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Eating disorders are categorized as serious physical and mental illnesses characterized by complex and potentially damaging relationships with body image, exercise, eating, and food. Statistics suggest that around 30 million people in the U.S suffer from eating disorders, irrespective of age, religion, sex, socioeconomic status, and gender.

How many eating disorders are there, and how to identify and manage them? This article will provide comprehensive details, particularly emphasizing these aspects.

According to the Diagnostic & Statistical Manual of Mental Disorders, Fifth Edition (DSM-5), eating orders are characterized by a constant disturbance of eating or behaviors related to eating that leads to an altered consumption or absorption of food, causing significant impairment in physical and psychosocial health and functioning. The category includes disorders like anorexia nervosa, bulimia nervosa, pica, rumination disorder, binge-eating disorder, and more.

How To Help Someone With An Eating Disorder

Eating disorders commonly surface in adolescence and young adulthood. Some of them are more common in women but may occur in any gender and age group. Most eating disorders are linked with weight and shape of the body, anxiety about eating habits, and preoccupations with food. Behaviors like binge eating, avoidance of certain foods, compulsive exercises, or misuse of laxatives are also associated with these disorders.

There are various types of eating disorders, and each of them has a specific diagnostic criterion that differentiates it from other similar illnesses. Recognition of these distinct differences can significantly improve the treatment plan and recovery outcomes.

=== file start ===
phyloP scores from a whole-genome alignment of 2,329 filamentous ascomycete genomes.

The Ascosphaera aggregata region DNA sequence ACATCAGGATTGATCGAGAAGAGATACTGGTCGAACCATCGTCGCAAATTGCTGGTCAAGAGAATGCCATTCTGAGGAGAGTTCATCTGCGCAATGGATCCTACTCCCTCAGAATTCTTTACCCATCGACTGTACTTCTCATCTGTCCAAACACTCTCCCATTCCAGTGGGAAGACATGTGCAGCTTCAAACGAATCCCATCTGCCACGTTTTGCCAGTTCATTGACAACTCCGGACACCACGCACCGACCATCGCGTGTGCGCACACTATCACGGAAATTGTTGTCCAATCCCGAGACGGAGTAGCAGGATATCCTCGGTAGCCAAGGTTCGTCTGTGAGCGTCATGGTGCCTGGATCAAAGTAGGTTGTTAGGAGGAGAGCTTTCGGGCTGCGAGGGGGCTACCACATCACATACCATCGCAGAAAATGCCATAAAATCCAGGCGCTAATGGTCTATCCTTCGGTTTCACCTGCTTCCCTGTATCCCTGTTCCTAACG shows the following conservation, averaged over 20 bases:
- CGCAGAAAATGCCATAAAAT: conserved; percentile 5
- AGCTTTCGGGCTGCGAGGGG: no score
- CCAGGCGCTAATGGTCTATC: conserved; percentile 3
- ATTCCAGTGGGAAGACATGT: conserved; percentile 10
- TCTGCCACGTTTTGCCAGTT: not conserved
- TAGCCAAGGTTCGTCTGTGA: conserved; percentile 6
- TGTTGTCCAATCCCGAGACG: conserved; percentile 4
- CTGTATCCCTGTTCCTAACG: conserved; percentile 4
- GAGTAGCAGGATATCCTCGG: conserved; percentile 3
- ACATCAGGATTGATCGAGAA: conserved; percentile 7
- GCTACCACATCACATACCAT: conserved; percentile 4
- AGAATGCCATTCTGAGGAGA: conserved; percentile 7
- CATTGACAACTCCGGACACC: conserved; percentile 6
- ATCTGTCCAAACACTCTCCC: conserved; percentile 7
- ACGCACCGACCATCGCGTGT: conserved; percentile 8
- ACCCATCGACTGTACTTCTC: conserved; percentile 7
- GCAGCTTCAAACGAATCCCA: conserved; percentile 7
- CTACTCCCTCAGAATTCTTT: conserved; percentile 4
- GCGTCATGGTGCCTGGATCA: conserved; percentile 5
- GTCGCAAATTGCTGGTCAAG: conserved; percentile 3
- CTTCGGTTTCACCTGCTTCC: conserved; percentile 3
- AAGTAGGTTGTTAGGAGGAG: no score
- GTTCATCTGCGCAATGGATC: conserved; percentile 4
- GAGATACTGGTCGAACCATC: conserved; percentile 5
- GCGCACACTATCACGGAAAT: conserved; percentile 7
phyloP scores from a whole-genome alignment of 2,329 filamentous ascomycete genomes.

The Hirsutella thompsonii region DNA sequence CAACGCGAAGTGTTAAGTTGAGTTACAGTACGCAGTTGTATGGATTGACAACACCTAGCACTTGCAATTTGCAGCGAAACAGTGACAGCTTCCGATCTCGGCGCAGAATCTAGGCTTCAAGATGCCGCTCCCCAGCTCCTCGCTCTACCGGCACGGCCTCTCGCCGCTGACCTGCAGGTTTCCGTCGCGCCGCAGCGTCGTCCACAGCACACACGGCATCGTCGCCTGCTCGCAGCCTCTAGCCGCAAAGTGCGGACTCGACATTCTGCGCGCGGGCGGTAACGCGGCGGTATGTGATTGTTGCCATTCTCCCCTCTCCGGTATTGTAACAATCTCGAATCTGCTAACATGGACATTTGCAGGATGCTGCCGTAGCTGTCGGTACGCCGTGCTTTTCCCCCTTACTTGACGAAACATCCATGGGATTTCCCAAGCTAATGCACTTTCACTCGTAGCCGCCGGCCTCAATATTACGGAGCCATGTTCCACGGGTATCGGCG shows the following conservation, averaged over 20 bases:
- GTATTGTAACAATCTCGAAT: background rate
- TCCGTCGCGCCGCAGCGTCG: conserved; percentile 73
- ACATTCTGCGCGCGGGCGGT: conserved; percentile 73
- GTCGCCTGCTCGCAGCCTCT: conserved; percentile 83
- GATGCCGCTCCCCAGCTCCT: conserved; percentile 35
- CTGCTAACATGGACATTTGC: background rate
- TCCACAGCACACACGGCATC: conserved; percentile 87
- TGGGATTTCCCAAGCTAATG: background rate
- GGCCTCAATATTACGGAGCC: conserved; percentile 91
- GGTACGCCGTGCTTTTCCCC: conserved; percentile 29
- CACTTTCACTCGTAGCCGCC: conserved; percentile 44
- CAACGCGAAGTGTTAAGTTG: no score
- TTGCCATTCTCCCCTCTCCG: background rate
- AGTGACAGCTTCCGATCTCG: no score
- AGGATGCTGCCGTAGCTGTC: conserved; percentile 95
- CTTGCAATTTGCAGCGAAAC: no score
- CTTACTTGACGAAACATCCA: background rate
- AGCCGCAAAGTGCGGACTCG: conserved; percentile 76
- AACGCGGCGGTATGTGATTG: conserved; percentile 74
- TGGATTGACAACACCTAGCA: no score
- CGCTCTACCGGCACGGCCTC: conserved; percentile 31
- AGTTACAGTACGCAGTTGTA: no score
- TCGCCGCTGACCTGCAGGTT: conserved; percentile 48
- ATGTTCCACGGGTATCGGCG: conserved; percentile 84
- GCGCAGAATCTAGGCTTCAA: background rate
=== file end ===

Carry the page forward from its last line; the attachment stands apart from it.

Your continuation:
Mentioned below is an eating disorders list that includes both common and rare eating disorders along with their symptoms.

1.  Anorexia Nervosa

Anorexia Nervosa is defined as behaviors of self-starvation leading to low weight for age and height. Of all psychiatric illnesses, it has the highest mortality rate and, therefore, can be extremely dangerous and potentially dangerous. The body mass index (BMI), i.e., a measure of weight according to height, is below 18.5 in a person with anorexia.

Following are the two types of anorexia nervosa, including:

  • Purging type is characterized by intermittent binge eating followed by purging behavior
  • Restricting type is characterized by weight loss due to excessive exercise, fasting, or dieting.

The dieting behavior in anorexia is due to an intense fear of becoming fat. As a consequence of the purging behaviors or prolonged starvation, the following symptoms may appear:

  • Menstrual irregularities
  • Cold intolerance
  • Muscle wasting
  • Heartburn
  • Stress fractures
  • Depression, poor concentration, and irritable mood

2.  Bulimia Nervosa

There are three essential features commonly found in patients with bulimia nervosa: repetitive episodes of binge eating, self-evaluation with undue influence by the body weight and shape, and inappropriate behaviors to prevent weight gain. Someone engaging in these behaviors at least once a week can be labeled as a case of bulimia nervosa.